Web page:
Does your job allow you to have a lifestyle you are happy with?

I am married and have three young children, so I have a very busy life. My role in Abbott is very demanding, with a lot of responsibility, as my teams cover production 24 hours a day, 7 days a week.

I love to exercise but fitting this in with a hectic family life is challenging. I am part of the local GAA team’s management and help train underage players.

I like working for Abbott because it is a very respectable company, which ultimately helps people live fuller lives through better health. The opportunities for advancement in Abbott are huge.

What is your education to date?

I studied physics, chemistry, Irish, English, maths and German in school. After my Leaving Cert, I did a certificate in Science in GMIT Galway, and then did a diploma in analytical chemistry, before finally completing a degree in fine chemicals and pharmaceuticals, in Kingston University, London.

My career has changed over the last ten years, moving from operations and technical lab based roles through to quality and finally to supply chain .

What aspects of your education have proven most important for your job?

Initially my diploma and degree were important to my technical roles. Parts of my current role requires an in-depth knowledge of the business and how it operates. Understanding the limitations and requirements of areas you work closely with is very important. This is mostly learned through experience.

What advice would you give to someone considering this job?

Make sure it is what you want to do and it is your decision. You have to be happy in your job, or it won’t work for you.

College is a fundamental requirement nowadays and many people are going back to get third level qualifications. It is important to work hard and be dedicated.

What kinds of work experience would provide a good background for this position?

In an ideal world a person would have a background in supply chain, but sometimes this can be substituted with experience, attitude and ability. If you are not seen as competent or capable, you will rarely be offered new opportunities.

If people talk highly of you, then other people are more willing to trust you and give you a chance.

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Career Stories: Rosa Doran, Astronomy Educator

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What were the main ‘career decision’ milestones in your life so far?

I don’t think I can give a short answer to this.  I think the most important one was the decision to observe the world around me and hear what nature and the universe is telling me every day. This is what really shapes my decisions, being awake to life!

Does your job allow you to have a lifestyle you are happy with?

I adore every minute of my life and I am very happy with what I do. I have the opportunity to meet so many interesting people and to know so many different places and cultural habits.

I am one of the lucky people to whom work is not a means. I learn new things every day, and I have a feeling that I am contributing a little bit to make the world a better place. What else can one wish from life?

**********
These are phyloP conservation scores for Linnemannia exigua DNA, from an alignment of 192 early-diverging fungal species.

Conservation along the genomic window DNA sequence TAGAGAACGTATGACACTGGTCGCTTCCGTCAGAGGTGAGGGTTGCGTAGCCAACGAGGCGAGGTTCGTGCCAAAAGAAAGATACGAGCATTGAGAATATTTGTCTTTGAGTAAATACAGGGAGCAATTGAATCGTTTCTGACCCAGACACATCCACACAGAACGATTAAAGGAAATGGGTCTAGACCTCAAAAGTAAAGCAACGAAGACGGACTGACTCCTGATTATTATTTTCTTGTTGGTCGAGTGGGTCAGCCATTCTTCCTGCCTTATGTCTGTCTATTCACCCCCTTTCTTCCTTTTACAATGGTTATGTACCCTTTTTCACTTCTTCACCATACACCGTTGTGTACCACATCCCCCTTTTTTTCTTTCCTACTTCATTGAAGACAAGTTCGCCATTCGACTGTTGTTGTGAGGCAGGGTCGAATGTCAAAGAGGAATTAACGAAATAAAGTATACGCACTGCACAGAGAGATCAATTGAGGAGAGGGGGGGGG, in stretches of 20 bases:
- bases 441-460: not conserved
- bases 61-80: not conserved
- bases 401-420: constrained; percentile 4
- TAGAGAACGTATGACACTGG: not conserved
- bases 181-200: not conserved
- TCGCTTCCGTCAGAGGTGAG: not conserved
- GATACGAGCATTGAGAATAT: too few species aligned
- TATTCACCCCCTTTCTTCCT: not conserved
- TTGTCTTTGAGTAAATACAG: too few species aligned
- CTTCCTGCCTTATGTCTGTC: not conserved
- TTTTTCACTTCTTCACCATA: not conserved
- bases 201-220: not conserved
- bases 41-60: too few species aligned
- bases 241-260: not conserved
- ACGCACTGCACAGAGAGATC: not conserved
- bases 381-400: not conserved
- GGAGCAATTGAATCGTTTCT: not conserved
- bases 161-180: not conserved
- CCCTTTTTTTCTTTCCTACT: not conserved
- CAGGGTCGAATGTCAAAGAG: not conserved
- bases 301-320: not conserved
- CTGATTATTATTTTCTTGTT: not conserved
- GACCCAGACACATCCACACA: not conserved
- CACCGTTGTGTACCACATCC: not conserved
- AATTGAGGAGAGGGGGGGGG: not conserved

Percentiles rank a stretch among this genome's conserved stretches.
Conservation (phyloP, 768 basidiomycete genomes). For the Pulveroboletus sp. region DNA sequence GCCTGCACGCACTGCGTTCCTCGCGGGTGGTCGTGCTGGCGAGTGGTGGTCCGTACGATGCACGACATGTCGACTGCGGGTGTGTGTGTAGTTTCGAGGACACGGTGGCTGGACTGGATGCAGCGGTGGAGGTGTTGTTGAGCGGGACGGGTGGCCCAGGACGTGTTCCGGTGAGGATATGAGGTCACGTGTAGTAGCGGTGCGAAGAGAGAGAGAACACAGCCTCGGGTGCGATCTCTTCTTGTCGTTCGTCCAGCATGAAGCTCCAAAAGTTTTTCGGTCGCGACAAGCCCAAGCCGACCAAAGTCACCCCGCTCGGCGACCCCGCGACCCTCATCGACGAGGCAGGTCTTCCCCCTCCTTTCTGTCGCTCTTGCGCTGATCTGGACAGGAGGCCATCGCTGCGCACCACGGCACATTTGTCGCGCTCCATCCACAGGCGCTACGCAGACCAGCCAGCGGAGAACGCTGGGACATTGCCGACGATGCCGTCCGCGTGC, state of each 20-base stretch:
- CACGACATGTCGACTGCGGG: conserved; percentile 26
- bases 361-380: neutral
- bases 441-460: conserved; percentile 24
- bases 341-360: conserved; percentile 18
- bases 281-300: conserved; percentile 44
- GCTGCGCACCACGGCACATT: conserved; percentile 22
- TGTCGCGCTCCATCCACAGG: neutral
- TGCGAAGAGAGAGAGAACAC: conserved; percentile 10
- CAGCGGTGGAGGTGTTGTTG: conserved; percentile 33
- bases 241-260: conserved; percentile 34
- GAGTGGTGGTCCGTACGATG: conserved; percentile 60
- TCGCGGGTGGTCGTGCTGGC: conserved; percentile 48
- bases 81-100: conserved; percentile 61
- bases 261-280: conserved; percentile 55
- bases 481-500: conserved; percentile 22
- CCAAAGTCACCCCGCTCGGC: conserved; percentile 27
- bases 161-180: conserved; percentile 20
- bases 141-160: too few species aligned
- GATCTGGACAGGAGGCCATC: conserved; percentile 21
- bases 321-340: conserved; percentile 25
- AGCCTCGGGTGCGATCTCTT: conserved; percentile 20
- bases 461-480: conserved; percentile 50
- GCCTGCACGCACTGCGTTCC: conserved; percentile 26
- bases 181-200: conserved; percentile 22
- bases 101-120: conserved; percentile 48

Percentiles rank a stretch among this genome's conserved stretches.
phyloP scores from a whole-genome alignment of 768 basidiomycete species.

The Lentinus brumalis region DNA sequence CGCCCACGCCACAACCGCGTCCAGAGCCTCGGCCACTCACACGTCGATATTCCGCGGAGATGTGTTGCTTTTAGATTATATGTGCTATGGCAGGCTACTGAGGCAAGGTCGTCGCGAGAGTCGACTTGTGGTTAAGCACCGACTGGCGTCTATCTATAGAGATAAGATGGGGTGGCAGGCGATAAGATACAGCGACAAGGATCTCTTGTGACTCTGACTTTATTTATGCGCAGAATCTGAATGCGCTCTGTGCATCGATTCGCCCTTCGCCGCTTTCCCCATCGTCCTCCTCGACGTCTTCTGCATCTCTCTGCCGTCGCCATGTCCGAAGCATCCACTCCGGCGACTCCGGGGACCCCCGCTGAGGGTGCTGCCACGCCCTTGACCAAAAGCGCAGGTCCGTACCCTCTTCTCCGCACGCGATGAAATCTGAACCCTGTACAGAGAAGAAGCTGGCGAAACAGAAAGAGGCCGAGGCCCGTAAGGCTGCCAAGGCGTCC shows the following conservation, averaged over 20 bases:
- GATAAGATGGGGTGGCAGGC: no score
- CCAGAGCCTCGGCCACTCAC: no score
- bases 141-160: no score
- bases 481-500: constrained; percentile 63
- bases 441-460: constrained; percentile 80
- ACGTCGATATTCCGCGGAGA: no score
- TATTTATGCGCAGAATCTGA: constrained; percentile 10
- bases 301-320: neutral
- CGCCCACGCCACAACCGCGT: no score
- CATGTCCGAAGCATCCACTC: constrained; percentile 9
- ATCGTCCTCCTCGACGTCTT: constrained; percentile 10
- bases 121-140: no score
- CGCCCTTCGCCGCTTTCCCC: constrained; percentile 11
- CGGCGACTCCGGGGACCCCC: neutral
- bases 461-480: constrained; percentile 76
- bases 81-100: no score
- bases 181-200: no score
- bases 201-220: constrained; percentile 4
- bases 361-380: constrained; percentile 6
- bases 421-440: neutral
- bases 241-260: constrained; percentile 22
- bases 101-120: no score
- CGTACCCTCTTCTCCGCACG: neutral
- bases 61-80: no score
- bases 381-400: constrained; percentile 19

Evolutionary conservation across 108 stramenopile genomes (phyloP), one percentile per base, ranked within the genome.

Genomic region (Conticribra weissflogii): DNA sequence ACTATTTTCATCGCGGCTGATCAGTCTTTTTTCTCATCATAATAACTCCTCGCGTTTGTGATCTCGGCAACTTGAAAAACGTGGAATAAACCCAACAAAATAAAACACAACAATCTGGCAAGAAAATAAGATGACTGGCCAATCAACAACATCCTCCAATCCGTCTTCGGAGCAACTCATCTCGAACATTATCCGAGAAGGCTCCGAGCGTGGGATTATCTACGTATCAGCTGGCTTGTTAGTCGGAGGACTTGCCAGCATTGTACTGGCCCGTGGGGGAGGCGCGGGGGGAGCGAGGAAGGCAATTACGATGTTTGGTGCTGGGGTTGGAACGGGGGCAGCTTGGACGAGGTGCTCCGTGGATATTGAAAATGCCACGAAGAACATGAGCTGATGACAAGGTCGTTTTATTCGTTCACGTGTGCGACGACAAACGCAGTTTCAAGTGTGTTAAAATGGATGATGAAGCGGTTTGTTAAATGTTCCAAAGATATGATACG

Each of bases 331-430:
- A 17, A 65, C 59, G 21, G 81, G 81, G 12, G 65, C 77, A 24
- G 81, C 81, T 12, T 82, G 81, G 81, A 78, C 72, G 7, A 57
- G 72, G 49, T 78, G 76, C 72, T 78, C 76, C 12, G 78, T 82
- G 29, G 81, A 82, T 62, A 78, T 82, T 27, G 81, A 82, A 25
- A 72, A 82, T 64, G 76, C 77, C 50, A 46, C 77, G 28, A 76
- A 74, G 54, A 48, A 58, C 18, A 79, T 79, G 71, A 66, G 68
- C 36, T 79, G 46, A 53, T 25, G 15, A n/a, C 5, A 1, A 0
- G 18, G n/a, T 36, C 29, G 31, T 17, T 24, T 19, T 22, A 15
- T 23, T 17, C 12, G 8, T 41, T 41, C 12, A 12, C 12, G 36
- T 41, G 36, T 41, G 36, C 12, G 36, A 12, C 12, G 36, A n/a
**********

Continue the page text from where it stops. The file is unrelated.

How did you go about getting your current job?

I was doing a PhD in black hole astrophysics when an opportunity appeared to start a non-profit association devoted to public outreach and education. 14 years later here I am, working for an organisation that started with 25 people and is now coordinating a movement that gathers over 20,000 people worldwide.

Describe a typical day?

I could never have a typical day. It is not in my nature. No two days are alike. Isn’t that awesome?

What are the main tasks and responsibilities?

Usually I am the public face of NUCLIO. I have to make sure all the projects are moving forward as well as finding new opportunities for the future ahead.

I also make sure all volunteers are comfortable with their tasks and try to find more help whenever it is needed. Designing and following our strategy is another one of my main tasks, although it is difficult when the organisation is moving as fast as NUCLIO. Luckily I have amazing people supporting our organisation.

What are the main challenges?

The main challenge is supporting all the educators in need of help. This involves finding solutions for the different needs of people in the different corners of the world and keeping all the reports updated.

What are aspects of the job that you like?

Meeting people and being able to make a difference are the best aspects of my job.

What are the challenges with your job?

Competition is the biggest challenge. Especially when we find people that could help us so much and would make a huge difference to our organisation but instead provide competition.

What particular skills do you bring to your workplace?

I think my communication skills are the main skill that I bring to the workplace.

What subjects did you take in school and how have these influenced your career path?

Maths and physics were the two subjects that had the biggest influence on my career to date.

What is your education to date?

I have a Masters in high energy and gravitation, where I studied black holes and I’m doing a PhD in science education.

What have been the most rewarding events in your career so far?

I have many highlights, but one I won’t forget was being able to gather over 3,000 people to watch the annular solar eclipse in 2005.

Giving a presentation to 200 girls in India, giving a talk to children in China and training teachers in Principe are also high points in my career to date.

What advice would you give to someone considering this job?

Choose a job where you can make a difference. Richness is feeling proud, not having a big bank account. Money is volatile, knowledge is not.

What are some of the most important personal characteristics required for the job?

Knowing how to collaborate and spot good opportunities are really important for my job.

What kinds of work experience would provide a good background for this position?

Community work, communication training and working with school students would all be great work experience for this position.